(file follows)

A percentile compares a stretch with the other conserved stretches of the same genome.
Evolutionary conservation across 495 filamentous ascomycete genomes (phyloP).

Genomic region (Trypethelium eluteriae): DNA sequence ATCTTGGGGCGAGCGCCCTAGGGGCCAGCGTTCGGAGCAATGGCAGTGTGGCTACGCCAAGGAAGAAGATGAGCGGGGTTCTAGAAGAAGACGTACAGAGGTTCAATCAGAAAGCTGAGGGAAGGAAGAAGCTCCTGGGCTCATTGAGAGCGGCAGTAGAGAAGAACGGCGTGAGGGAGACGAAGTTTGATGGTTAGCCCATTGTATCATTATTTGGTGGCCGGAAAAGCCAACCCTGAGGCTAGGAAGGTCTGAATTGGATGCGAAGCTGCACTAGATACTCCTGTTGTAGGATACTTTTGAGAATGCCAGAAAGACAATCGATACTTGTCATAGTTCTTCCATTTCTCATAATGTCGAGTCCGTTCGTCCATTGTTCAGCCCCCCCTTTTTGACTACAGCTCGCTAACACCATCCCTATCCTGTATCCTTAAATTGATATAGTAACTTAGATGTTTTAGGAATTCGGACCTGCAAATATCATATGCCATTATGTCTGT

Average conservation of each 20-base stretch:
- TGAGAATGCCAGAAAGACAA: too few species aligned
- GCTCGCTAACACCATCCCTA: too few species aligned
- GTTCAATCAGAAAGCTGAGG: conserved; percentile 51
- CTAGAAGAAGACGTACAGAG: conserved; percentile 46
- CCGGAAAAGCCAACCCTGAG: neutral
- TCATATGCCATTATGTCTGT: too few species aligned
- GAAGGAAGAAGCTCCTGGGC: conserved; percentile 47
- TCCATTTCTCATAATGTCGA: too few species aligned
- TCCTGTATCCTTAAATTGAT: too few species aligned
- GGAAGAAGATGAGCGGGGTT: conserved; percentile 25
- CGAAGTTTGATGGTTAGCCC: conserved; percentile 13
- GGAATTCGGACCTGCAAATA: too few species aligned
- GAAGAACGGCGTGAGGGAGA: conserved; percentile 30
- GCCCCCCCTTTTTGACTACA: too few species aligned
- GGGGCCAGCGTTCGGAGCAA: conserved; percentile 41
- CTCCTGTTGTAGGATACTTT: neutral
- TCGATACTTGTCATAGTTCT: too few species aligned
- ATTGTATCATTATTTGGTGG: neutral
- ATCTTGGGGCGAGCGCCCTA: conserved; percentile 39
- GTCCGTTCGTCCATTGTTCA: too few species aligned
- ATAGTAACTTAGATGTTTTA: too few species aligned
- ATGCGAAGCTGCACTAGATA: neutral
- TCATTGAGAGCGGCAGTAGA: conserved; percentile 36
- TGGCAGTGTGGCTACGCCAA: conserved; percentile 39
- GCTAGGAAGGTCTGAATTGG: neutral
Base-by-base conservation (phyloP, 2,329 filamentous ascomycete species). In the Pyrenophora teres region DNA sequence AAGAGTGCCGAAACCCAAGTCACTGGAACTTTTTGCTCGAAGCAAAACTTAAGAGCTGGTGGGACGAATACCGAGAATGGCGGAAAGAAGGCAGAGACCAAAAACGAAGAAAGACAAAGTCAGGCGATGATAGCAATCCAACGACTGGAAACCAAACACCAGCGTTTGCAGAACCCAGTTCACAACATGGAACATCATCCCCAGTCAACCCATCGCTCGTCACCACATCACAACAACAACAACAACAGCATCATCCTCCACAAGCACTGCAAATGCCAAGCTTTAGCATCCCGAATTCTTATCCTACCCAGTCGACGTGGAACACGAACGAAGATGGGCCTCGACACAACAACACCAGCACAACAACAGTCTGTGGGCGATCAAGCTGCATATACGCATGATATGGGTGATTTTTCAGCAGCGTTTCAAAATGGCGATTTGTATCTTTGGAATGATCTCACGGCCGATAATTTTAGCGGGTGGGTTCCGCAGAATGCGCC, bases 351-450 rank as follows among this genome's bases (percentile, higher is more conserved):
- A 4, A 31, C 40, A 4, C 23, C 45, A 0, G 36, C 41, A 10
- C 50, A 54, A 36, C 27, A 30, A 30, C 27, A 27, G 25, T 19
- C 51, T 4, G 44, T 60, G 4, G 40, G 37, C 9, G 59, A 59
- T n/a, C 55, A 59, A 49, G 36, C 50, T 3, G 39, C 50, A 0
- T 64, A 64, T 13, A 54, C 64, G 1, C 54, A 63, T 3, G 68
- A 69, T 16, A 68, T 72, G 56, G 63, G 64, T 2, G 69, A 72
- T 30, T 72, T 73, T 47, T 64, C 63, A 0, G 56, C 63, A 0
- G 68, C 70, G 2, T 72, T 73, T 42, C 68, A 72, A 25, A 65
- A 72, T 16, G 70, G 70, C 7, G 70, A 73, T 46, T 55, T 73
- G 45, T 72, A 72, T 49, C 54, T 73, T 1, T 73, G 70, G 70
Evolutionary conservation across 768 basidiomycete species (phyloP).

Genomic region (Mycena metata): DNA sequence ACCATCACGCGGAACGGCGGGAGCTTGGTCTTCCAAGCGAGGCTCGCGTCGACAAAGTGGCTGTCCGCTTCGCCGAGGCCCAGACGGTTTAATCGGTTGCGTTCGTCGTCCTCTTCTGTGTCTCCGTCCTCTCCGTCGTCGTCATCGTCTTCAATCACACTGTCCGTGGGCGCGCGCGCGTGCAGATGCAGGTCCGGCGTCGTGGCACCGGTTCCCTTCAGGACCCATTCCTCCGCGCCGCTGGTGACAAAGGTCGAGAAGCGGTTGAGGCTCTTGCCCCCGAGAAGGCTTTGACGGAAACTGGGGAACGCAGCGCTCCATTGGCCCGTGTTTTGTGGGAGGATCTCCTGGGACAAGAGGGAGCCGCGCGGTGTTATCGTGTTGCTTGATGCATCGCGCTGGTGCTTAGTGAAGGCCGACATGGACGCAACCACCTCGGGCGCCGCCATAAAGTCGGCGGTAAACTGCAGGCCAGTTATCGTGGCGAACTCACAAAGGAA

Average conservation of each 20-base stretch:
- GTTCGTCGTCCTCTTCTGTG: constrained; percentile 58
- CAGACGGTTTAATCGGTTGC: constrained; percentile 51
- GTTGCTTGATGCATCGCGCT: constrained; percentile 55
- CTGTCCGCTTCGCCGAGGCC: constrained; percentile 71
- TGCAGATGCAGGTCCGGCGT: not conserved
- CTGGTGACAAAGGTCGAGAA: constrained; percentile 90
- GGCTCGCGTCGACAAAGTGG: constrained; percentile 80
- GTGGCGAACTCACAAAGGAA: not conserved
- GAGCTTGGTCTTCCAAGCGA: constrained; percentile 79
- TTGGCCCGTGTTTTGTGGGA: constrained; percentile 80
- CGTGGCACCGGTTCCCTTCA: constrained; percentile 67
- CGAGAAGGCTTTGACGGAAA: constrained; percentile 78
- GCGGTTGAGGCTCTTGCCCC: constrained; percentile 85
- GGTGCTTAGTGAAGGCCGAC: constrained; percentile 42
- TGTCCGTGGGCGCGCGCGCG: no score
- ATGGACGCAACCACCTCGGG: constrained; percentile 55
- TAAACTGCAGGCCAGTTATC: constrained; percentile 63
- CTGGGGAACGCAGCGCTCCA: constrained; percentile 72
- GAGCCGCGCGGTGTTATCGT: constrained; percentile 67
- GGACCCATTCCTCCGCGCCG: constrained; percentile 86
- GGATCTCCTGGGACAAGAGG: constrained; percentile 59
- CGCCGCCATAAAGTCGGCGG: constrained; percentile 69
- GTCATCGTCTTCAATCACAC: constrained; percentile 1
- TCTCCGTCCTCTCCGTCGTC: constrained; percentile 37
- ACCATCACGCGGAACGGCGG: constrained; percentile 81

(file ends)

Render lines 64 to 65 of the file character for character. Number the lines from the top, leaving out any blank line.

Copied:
- GGATCTCCTGGGACAAGAGG: constrained; percentile 59
- CGCCGCCATAAAGTCGGCGG: constrained; percentile 69